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Hemp Seed Oil

Health and Beauty Benefits

By Mary Beth Janssen

Hemp seed is considered one of the most nutritious super foods on the planet—packed with protein, hemp-seeds.jpgvitamin E, omega-3, and GLA. With such powerhouse nutrition, it’s been used during famine to treat severely malnutritioned populations. There’s even an ancient legend that Buddha survived a six-year interval of asceticism by eating nothing but one hemp seed daily. This story may hold a germ of truth, given hemp seed’s astonishing nutritional profile.

Hemp seeds have been used as food since ancient times. They have a delicious nutty taste, and are now incorporated into many food preparations from “health” bars to nut butters, bread to pasta, burgers to pizza, salad dressings to cheese, beverages including milk, lemonade, and beer, and so much more.

For edible purposes, hempseed oil is extracted by cold pressing and the first pressing is the highest quality. Because of its high, unsaturated fatty acid levels (75 percent), which can easily oxidize, it’s not suitable for frying or baking.

Hemp seeds contain 25 percent to 30 percent pure, digestible protein, with a good balance of all eight amino acids essential in the human diet, among others. It has three times the vitamin E of flax and twice the iron and magnesium (a mineral often depleted by industrial agriculture) contained in flax. The vitamin E group or tocopherols are major antioxidants in human serum. These fat-soluble vitamins are essential for human nutrition, especially the alpha-form of which hempseed oil is about 80 percent. These antioxidants as well as sterols not only help stabilize the oil, but impart their protective health and beauty benefits.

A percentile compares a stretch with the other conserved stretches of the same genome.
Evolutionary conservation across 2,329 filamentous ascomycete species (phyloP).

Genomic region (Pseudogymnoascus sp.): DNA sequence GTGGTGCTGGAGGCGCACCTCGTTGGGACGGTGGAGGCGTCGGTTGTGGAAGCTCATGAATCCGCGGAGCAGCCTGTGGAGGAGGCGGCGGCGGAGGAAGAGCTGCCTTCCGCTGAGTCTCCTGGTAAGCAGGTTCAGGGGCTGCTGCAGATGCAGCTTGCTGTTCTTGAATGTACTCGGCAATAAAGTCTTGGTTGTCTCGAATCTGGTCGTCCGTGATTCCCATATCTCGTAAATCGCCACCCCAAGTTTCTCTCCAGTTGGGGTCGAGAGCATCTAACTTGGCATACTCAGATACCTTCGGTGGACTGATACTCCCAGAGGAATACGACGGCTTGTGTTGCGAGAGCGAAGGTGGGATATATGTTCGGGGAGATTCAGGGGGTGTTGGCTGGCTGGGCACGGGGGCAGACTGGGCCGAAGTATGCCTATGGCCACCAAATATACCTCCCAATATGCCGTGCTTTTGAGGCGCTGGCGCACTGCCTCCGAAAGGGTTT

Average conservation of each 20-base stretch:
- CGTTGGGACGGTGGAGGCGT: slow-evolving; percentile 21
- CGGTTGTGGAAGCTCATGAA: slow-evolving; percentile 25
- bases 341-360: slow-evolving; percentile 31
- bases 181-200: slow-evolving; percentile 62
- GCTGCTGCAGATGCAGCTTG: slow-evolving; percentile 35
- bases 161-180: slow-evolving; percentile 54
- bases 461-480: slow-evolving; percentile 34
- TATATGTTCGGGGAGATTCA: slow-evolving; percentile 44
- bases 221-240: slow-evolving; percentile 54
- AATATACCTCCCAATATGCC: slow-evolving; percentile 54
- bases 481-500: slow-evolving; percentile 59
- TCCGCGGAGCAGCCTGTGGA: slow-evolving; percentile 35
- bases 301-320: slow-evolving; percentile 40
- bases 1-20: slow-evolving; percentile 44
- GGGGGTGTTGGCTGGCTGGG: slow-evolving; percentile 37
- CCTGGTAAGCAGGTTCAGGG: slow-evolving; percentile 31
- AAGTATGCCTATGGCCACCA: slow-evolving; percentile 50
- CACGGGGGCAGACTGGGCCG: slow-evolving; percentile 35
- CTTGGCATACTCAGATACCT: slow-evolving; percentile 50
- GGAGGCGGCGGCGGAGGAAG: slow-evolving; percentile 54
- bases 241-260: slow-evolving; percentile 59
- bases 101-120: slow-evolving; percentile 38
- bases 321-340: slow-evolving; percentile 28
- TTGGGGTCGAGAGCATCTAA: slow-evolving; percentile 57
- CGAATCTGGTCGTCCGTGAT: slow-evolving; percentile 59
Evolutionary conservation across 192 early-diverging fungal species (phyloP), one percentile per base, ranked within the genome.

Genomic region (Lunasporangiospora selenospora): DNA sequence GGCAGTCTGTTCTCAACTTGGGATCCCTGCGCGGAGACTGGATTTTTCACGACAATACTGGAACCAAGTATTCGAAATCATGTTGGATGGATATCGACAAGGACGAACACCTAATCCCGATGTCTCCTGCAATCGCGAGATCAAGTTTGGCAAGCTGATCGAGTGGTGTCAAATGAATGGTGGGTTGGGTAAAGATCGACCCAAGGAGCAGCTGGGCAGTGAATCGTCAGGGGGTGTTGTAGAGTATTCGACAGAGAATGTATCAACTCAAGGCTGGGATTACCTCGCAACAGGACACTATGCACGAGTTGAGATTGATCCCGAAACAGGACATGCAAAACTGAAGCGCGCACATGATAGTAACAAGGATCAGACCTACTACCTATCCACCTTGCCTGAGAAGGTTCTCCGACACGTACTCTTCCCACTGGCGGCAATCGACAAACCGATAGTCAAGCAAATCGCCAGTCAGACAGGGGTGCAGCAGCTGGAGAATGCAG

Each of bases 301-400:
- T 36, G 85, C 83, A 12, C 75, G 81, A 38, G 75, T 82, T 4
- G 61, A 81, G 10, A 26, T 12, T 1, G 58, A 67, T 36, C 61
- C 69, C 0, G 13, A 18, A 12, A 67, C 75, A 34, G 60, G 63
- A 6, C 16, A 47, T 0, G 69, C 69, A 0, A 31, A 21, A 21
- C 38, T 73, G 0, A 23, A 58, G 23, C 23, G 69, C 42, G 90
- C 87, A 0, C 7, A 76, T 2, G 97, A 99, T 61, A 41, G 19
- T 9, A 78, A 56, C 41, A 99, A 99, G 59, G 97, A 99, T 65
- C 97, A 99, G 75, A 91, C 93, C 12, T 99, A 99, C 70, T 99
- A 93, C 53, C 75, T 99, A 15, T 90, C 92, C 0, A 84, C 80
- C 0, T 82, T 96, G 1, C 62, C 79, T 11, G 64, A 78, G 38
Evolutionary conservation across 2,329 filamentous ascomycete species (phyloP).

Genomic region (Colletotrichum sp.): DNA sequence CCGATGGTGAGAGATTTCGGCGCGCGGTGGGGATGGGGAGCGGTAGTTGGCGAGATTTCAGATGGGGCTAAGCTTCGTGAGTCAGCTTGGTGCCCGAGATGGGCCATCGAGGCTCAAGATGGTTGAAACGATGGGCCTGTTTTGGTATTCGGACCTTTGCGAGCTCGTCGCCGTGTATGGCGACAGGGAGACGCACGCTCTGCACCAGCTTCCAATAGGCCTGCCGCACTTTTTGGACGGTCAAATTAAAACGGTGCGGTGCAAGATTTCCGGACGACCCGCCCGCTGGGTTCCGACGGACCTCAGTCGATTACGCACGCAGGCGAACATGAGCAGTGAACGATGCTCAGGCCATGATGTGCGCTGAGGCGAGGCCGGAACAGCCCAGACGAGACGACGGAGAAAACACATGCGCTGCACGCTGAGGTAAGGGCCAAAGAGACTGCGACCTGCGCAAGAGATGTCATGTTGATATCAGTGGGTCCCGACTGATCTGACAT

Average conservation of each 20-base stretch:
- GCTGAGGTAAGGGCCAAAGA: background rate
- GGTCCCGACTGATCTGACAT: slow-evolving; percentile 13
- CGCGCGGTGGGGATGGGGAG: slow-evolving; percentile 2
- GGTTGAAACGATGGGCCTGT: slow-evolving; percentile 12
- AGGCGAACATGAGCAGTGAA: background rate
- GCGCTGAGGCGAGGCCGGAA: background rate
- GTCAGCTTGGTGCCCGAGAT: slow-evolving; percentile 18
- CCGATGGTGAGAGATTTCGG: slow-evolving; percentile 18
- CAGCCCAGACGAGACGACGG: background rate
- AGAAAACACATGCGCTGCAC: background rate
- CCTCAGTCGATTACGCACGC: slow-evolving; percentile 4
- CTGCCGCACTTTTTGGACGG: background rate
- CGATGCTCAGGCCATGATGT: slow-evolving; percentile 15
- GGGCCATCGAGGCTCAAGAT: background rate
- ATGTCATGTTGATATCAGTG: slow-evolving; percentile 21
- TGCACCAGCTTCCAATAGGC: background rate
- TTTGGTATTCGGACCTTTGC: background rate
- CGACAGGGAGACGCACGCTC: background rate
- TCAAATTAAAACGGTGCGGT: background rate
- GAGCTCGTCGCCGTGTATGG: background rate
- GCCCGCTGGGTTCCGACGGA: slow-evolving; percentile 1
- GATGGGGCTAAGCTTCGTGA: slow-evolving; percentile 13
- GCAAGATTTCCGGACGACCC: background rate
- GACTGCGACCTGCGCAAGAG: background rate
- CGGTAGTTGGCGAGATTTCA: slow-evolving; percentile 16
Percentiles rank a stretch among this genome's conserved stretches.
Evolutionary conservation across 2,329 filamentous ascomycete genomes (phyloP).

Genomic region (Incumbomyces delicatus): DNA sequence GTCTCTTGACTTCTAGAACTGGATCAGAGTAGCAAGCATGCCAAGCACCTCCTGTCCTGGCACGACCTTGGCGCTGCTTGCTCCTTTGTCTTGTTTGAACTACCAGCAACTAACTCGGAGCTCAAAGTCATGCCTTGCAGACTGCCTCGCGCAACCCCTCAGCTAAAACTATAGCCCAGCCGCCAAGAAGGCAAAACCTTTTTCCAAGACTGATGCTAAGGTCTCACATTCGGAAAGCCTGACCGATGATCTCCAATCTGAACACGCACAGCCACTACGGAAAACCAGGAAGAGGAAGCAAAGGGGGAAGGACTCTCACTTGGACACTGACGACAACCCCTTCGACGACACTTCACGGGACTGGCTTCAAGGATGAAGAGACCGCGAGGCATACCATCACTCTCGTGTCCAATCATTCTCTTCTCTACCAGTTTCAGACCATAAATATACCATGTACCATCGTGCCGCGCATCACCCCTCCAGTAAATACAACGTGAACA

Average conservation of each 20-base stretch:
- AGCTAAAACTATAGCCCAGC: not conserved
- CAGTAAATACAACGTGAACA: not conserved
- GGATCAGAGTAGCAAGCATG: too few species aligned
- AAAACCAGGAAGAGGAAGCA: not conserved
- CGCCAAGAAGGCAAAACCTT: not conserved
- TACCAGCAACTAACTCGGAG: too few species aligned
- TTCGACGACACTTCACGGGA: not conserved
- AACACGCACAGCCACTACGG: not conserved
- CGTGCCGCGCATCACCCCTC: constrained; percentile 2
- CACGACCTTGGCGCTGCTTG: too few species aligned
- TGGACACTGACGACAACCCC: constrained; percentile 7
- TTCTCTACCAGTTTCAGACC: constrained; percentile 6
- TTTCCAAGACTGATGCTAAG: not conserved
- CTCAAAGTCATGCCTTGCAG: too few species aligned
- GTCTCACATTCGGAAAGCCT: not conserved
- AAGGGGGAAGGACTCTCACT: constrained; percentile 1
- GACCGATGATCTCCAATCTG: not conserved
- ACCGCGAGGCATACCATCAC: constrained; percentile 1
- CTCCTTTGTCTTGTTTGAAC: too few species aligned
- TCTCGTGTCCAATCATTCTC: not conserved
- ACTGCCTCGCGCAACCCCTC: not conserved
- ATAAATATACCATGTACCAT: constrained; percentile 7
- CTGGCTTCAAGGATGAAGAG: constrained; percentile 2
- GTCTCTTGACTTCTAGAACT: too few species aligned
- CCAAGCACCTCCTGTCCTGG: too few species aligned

Hemp seed oil is extremely rich in essential fatty acids (EFAs), mostly oleic, linoleic, alpha-linolenic, and gamma-linolenic acids. Linoleic acid and alpha-linolenic acid are the only two that must be ingested and are considered essential to human health. They serve as raw materials for cell structure and are involved in the synthesis of many of our body’s regulatory biochemicals. In hemp oil, linoleic (omega-6) and alpha-linolenic (omega-3) occur in a ratio of 3:1, considered the perfect balance in healthy human adipose tissue, and apparently unique in the universe of plant oils.

Hemp oil’s high level of gamma-linolenic acid or GLA is also significant. GLA affects vital metabolic functions ranging from control of inflammation and vascular tone to initiation of contractions during childbirth. GLA may also benefit cardiovascular, psychiatric, and immunological disorders. Aging and pathology (diabetes, hypertension, etc.) may impair GLA metabolism, making supplementation desirable for many. GLA has primarily been available as capsules of borage or evening primrose oil, but hemp is certainly an economic source, especially in food or oil form, although given its high EFA content it’s now being marketed as a dietary supplement.

EFAs and notably GLA, are of critical importance for healthy skin, making hemp oil a highly effective skin-care product. Its lipid constituents allow it to permeate through intact skin/scalp, directly nourishing skin cells while also carrying therapeutic substances with it into the skin. Products containing EFAs can alleviate inflammation of any kind (skin eruptions, infections, sunburn, insect bites), excessive epidermal water loss (dry, itchy skin/scalp) and improve scar and wound healing. GLA specifically has been shown to be beneficial for psoriasis and atopic eczema.

 

 

 

 

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